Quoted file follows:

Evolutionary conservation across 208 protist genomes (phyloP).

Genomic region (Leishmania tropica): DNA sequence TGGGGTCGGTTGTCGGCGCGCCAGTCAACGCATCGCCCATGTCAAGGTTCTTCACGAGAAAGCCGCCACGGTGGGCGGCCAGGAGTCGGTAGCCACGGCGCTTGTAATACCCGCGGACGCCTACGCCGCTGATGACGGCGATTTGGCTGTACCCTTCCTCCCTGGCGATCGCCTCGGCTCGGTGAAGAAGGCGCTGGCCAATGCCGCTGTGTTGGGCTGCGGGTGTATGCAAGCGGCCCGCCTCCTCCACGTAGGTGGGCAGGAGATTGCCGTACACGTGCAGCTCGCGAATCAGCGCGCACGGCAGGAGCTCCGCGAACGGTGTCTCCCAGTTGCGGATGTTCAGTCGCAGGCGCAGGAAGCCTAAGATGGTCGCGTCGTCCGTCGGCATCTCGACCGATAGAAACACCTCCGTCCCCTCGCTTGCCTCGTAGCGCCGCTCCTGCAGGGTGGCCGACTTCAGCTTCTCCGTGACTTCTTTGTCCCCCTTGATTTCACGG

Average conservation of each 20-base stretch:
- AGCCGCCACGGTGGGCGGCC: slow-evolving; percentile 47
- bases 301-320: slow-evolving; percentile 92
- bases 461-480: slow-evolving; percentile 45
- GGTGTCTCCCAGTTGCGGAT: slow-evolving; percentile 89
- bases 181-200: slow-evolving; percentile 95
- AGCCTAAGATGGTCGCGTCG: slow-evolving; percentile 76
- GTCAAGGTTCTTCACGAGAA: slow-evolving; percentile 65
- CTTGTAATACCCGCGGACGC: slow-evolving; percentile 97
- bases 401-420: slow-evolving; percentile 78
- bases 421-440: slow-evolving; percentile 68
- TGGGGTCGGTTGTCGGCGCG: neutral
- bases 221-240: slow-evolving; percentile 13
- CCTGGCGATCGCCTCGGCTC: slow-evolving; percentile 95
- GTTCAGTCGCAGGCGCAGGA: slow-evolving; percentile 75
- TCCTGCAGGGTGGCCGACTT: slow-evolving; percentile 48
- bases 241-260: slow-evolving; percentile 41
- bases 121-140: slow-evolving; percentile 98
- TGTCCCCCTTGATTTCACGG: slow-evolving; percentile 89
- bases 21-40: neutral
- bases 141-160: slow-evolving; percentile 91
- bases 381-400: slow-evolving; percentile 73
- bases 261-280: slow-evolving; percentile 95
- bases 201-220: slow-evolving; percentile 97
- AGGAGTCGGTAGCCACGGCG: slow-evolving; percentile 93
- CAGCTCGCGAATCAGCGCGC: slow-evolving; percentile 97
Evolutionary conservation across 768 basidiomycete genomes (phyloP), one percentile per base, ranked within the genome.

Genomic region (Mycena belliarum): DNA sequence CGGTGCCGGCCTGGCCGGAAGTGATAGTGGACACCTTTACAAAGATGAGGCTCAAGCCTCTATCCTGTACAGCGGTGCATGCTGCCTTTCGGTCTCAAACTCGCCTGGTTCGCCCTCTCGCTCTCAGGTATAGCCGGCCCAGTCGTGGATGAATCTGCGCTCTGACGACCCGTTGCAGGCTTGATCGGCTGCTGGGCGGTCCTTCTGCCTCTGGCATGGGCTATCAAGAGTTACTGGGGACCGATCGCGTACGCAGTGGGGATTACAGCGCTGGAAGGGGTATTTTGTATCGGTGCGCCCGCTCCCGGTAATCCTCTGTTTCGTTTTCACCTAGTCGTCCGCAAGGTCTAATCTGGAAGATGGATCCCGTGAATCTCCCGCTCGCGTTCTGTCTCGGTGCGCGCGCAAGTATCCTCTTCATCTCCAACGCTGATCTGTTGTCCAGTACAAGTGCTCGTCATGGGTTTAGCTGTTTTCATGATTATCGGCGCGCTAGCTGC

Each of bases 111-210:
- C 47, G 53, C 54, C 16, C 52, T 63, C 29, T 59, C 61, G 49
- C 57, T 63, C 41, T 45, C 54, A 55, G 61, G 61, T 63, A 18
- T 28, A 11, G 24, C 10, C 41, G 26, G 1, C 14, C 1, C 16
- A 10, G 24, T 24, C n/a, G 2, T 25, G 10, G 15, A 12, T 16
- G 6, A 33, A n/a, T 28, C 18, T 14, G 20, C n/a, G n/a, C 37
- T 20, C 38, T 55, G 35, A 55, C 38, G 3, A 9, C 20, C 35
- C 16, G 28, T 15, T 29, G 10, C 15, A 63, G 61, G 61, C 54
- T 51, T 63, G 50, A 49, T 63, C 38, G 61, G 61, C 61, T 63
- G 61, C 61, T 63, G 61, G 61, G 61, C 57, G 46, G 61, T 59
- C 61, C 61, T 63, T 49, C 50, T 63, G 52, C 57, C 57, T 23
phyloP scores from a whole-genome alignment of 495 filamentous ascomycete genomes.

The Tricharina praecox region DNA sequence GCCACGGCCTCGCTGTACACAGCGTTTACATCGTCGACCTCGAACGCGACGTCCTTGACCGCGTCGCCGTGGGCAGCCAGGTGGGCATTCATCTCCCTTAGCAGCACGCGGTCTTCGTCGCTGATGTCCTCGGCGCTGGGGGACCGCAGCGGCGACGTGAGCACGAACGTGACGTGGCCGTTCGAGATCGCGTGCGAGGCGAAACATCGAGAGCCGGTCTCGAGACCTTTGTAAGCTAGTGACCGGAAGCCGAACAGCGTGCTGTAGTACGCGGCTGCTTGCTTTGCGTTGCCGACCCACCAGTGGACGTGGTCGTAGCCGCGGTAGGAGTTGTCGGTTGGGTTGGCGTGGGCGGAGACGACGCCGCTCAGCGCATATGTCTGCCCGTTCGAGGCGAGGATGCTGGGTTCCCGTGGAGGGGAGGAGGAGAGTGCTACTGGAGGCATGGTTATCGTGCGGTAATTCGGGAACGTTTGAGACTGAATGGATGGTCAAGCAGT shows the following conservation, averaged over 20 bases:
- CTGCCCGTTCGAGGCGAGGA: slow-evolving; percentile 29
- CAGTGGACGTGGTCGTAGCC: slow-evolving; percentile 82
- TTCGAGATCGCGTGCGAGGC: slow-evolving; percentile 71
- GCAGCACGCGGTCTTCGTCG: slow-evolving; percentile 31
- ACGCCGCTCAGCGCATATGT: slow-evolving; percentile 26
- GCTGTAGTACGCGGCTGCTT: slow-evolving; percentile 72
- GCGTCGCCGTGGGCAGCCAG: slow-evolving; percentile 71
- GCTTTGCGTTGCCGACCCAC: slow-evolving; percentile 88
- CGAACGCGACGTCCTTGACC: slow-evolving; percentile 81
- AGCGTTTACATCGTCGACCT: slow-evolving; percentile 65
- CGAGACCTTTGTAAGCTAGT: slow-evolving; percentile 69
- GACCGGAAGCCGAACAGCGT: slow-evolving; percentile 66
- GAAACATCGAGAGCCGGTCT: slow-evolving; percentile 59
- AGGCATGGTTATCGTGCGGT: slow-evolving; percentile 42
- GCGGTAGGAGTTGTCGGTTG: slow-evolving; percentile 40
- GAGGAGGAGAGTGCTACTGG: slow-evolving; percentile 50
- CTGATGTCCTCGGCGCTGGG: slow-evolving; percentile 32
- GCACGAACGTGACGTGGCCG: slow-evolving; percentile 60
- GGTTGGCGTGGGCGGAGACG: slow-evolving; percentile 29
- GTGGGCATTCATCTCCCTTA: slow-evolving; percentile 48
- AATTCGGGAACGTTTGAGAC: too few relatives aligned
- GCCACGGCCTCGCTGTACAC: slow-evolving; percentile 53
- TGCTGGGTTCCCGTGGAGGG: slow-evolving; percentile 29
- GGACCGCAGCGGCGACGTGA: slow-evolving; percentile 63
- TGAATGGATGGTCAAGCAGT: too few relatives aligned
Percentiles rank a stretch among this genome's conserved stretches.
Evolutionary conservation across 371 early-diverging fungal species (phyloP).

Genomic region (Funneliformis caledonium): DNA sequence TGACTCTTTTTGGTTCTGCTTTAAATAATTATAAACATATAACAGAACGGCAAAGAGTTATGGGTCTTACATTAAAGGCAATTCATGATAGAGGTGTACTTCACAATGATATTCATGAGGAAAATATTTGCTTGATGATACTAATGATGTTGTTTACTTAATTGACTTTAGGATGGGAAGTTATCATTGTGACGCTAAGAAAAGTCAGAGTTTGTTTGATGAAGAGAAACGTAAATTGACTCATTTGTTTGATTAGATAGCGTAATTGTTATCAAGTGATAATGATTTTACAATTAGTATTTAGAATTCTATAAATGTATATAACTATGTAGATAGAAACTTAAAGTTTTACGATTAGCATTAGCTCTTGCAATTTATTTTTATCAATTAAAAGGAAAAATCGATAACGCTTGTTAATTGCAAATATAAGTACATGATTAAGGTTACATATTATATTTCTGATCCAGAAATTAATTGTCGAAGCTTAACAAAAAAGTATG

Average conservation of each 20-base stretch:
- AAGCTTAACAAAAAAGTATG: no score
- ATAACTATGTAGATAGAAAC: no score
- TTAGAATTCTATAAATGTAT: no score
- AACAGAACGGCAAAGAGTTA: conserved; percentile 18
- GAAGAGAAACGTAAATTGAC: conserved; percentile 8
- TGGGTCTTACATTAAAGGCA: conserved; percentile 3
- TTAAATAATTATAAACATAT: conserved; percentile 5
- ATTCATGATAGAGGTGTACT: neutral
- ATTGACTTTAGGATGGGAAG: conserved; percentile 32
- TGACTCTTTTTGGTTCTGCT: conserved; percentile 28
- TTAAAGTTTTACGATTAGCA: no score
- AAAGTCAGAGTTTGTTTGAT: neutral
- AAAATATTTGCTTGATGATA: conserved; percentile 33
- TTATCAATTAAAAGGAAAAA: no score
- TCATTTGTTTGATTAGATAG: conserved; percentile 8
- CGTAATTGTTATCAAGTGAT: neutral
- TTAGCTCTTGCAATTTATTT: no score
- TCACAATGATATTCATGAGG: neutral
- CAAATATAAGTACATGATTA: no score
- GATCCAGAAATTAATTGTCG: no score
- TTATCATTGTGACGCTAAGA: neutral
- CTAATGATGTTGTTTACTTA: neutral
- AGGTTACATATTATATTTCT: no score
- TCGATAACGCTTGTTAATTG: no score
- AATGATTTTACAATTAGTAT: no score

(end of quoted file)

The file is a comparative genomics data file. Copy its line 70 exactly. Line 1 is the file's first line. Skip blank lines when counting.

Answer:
Evolutionary conservation across 371 early-diverging fungal species (phyloP).